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Center for Taiwan Studies Established at the University of Texas at Austin


The University of Texas at Austin has launched a Center for Taiwan Studies to further promote interdisciplinary study and research about Taiwan from all perspectives. A memorandum of understanding launching the Center was signed by Robert Fu-wen Lo, Director-General of the Taipei Economic and Cultural Office in Houston, representing the Ministry of Foreign Affairs, and Dr. Sonia Feigenbaum, Senior Vice Provost for Global Engagement and Chief International Officer of the University of Texas at Austin on March 22. Prof. Robert Crosnoe, Associate Dean of the university’s College of Liberal Arts; the two Principal Investigators of the new Center: Prof. Sung-sheng Yvonne Chang, a professor in the Department of Asian Studies and the Program in Comparative Literature, and Dr. Lin Tse-Min, an associate professor in the Department of Government in the College of Liberal Arts; and Andrea Shu-Ya Yang, Director of the Education Division of TECO in Houston witnessed the signing.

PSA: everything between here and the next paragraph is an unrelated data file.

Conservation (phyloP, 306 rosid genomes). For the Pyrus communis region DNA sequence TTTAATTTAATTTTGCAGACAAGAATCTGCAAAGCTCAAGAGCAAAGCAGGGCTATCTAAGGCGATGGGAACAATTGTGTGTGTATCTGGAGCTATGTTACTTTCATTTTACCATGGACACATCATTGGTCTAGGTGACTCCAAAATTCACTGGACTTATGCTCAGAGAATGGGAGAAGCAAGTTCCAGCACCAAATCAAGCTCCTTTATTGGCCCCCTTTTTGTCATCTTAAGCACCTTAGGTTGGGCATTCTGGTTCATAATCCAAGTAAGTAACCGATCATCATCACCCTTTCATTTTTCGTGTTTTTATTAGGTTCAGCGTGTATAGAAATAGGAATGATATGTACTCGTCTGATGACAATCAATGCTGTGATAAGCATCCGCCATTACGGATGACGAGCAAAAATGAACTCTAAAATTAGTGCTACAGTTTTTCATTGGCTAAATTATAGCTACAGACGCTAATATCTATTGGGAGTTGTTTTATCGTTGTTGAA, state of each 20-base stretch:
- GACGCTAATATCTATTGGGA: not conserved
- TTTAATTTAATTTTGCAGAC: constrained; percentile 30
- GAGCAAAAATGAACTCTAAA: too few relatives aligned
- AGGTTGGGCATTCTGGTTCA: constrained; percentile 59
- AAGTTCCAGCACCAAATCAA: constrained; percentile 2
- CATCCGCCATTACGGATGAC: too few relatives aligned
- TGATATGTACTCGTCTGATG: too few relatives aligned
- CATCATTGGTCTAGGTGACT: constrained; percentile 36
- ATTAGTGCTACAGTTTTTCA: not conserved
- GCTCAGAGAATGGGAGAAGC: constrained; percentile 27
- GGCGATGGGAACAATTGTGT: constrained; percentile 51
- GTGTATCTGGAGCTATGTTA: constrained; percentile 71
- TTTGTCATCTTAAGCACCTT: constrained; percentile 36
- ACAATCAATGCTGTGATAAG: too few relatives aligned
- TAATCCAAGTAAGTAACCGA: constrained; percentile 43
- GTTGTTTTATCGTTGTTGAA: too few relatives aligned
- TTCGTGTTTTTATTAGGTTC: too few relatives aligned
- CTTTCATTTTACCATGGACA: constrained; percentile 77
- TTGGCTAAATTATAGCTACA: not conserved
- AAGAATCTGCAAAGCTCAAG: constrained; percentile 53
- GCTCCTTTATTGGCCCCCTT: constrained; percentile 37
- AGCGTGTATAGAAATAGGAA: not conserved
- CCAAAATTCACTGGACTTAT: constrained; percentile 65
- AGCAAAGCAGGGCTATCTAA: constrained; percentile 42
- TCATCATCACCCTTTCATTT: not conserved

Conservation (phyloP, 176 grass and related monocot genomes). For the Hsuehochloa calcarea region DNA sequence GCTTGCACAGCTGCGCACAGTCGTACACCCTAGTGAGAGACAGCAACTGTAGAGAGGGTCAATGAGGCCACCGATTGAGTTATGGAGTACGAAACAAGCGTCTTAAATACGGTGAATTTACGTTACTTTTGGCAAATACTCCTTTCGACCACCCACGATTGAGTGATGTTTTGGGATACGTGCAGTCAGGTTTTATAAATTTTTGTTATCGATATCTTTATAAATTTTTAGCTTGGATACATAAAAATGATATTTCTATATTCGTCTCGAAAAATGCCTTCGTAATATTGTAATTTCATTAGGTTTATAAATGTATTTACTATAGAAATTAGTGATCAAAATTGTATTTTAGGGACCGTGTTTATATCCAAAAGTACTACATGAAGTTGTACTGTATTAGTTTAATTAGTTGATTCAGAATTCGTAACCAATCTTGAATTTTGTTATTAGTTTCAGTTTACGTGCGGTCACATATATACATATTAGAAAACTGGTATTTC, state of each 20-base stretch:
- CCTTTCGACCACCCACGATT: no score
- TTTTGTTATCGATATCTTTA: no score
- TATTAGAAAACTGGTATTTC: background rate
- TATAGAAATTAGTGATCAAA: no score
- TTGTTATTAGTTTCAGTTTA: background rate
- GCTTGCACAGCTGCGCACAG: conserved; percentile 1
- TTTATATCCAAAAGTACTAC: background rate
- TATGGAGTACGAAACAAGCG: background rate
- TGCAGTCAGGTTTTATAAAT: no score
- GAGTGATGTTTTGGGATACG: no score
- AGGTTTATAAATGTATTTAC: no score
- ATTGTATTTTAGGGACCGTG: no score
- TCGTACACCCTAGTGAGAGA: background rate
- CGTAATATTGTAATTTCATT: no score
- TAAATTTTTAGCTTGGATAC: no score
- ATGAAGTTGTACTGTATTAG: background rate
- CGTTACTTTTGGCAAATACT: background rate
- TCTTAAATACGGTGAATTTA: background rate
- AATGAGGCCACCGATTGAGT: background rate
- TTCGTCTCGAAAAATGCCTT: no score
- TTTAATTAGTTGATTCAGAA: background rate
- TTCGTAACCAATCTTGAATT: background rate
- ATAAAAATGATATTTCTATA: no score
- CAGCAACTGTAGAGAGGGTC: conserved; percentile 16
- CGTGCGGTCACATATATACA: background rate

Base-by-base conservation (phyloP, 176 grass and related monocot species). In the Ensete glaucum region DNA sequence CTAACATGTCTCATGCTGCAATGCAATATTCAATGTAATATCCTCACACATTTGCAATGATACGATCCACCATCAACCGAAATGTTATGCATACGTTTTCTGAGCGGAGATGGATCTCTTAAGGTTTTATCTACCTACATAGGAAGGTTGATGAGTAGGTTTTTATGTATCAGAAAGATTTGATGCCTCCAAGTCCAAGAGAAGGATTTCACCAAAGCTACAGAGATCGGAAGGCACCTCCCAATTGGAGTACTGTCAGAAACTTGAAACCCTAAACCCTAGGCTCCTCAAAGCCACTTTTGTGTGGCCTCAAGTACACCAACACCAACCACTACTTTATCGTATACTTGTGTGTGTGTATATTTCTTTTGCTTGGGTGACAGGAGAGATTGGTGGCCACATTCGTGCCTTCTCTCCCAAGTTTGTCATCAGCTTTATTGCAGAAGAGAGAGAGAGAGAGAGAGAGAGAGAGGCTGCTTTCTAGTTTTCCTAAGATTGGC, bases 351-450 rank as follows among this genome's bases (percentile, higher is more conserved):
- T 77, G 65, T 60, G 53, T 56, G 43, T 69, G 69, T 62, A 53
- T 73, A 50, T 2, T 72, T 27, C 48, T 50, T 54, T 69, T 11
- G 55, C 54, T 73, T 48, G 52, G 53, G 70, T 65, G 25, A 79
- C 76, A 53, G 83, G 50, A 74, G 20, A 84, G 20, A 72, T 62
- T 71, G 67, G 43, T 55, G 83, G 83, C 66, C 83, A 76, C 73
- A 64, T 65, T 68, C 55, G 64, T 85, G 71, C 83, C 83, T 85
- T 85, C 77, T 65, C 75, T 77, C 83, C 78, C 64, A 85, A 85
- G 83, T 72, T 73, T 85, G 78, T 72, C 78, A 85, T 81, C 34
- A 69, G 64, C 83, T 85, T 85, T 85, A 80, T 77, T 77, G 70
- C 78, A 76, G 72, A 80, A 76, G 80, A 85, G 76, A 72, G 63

The Center is built on a solid foundation provided by the Taiwan Studies Program which was established 12 years ago, as a collaboration between the university and Taiwan’s Ministry of Education. The Program has made considerable contributions to the training of the next generation of scholars in Taiwan-related studies. So far, two students have graduated from the Taiwan Studies Program in the Department of Asian Studies with a master’s degree, and twelve have graduated from the Program with a PhD.

Speaking at the signing ceremony Prof. Sung-sheng Yvonne Chang said that since 2009, the Program has offered a total of 42 semester-long courses covering 24 different topics, and related academic support. These were offered at undergraduate level in conjunction with seven departments from three different colleges and at graduate level in the Department of Asian Studies. The Program has given more than 1,000 students opportunities to explore different aspects of Taiwan—including its literature, culture, history, political, and social phenomena—with an intensive, systematic, in-depth approach. Someday in the future, the knowledge they’ve learned on campus will impact political, economic and, academic circles in Texas, and perhaps even the entire United States.

 “We will continue to work to enhance the impact of Taiwan Studies on the humanities, social sciences, and other fields” said Dr. Lin Tse-Min, “The motto of the University of Texas at Austin is What starts here changes the world and it is the hope of all that the existence of the Center for Taiwan Studies at the University of Texas at Austin will make a meaningful change to the world.”